A Government plan to crack down on those who fail to disclose offshore bank accounts has received a ...
A Government plan to crack down on those who fail to disclose offshore bank accounts has received a positive response from both the life and banking sectors.
HM Revenue & Customs (HMRC) announced last month that, for a limited time, people who have failed to pay tax due on money deposited into offshore accounts, and interest earned from them, will be able to use its newly-created Offshore Disclosure Facility.
By making a full disclosure of all undeclared liabilities, penalties will be restricted to 10%. Otherwise, they could be up to 100%.
Simon Hull, managing director of Alliance & Leicester International, said he did not expect the move to have a major impact.
He added it had only received a couple of enquiries from customers following HMRC's announcement. He said: "I am really quite pleased because I think it will legitimise the offshore centres.
"It is like the EU Savings Tax Directive; anything that puts a stamp on it that says we have cleaned it up, just gives us more legitimacy."
Margaret Jago, technical manager at Aegon Scottish Equitable International, said people taking advantage of the amnesty may now look to offshore bonds. She said: "With this latest announcement we believe many individuals will take up the offer to disclose their details and pay the significantly reduced penalty on the tax they should already have paid.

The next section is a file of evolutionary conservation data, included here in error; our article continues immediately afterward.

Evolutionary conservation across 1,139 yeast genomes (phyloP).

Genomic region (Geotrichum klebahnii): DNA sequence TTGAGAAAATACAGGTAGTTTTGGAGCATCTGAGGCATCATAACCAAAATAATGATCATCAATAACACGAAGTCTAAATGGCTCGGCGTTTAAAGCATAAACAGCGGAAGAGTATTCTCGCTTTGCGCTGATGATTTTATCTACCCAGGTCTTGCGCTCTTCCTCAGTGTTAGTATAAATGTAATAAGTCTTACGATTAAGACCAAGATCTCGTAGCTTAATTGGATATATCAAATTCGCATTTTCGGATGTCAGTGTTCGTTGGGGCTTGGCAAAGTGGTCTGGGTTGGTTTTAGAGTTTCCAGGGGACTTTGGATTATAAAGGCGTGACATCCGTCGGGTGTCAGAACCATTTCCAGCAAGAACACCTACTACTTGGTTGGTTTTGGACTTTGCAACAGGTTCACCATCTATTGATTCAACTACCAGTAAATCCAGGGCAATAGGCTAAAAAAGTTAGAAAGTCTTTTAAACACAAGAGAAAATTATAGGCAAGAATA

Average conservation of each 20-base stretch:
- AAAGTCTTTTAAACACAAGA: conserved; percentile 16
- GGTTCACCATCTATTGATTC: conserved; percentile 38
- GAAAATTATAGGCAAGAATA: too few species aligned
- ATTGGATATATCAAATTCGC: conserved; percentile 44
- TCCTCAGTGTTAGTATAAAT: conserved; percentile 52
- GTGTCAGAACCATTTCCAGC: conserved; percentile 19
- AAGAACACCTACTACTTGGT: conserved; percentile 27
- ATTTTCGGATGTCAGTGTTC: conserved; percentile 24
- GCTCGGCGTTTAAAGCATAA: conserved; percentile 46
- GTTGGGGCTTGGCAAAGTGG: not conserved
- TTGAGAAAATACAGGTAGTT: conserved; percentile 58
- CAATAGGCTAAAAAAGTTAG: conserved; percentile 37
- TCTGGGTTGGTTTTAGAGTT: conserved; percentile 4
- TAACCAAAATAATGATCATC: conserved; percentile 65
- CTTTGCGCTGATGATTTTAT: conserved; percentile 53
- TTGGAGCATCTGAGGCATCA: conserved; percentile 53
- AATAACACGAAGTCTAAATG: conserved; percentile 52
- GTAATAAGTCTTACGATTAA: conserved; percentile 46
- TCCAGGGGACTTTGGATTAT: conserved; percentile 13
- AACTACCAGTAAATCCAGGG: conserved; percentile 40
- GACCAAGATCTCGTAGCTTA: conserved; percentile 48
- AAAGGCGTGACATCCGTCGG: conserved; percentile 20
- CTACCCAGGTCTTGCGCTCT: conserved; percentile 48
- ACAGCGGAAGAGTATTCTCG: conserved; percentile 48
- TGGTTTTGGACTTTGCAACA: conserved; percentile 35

"People taking advantage of this amnesty may wish to consider using offshore bonds as alternative investments to offshore deposits, as offshore bonds offer the advantage of legitimate tax deferral."
Grant Thornton has estimated that HMRC will recoup £5bn in unpaid tax through the intiative, but Gerry Brown, technical manager at Scottish Life International, said he believed it would be much less. He said: "I do not think there is as much dishonest money offshore as some people are making out.
"There is quite a lot of money being held legitimately in places like the Channel Islands with no tax evasion in mind. I remain to be convinced that the Revenue is going to get billions."
Paul Roberts, tax investigations partner at Grant Thornton, said disclosure under the initiative would be complicated. He said: "It does appear that HMRC expects the initiative to create a lot of work and that if taxpayers make a genuine effort to disclose reasonably accurately then it will accept their disclosures. However, disclosures can be complex, particularly for those disclosing for several offshore assets as individuals will be required to submit several disclosures."
HMRC must be notified of an intention to make a disclosure by 22 June, and all taxes, duties, interest and penalties must be paid by 26 November.
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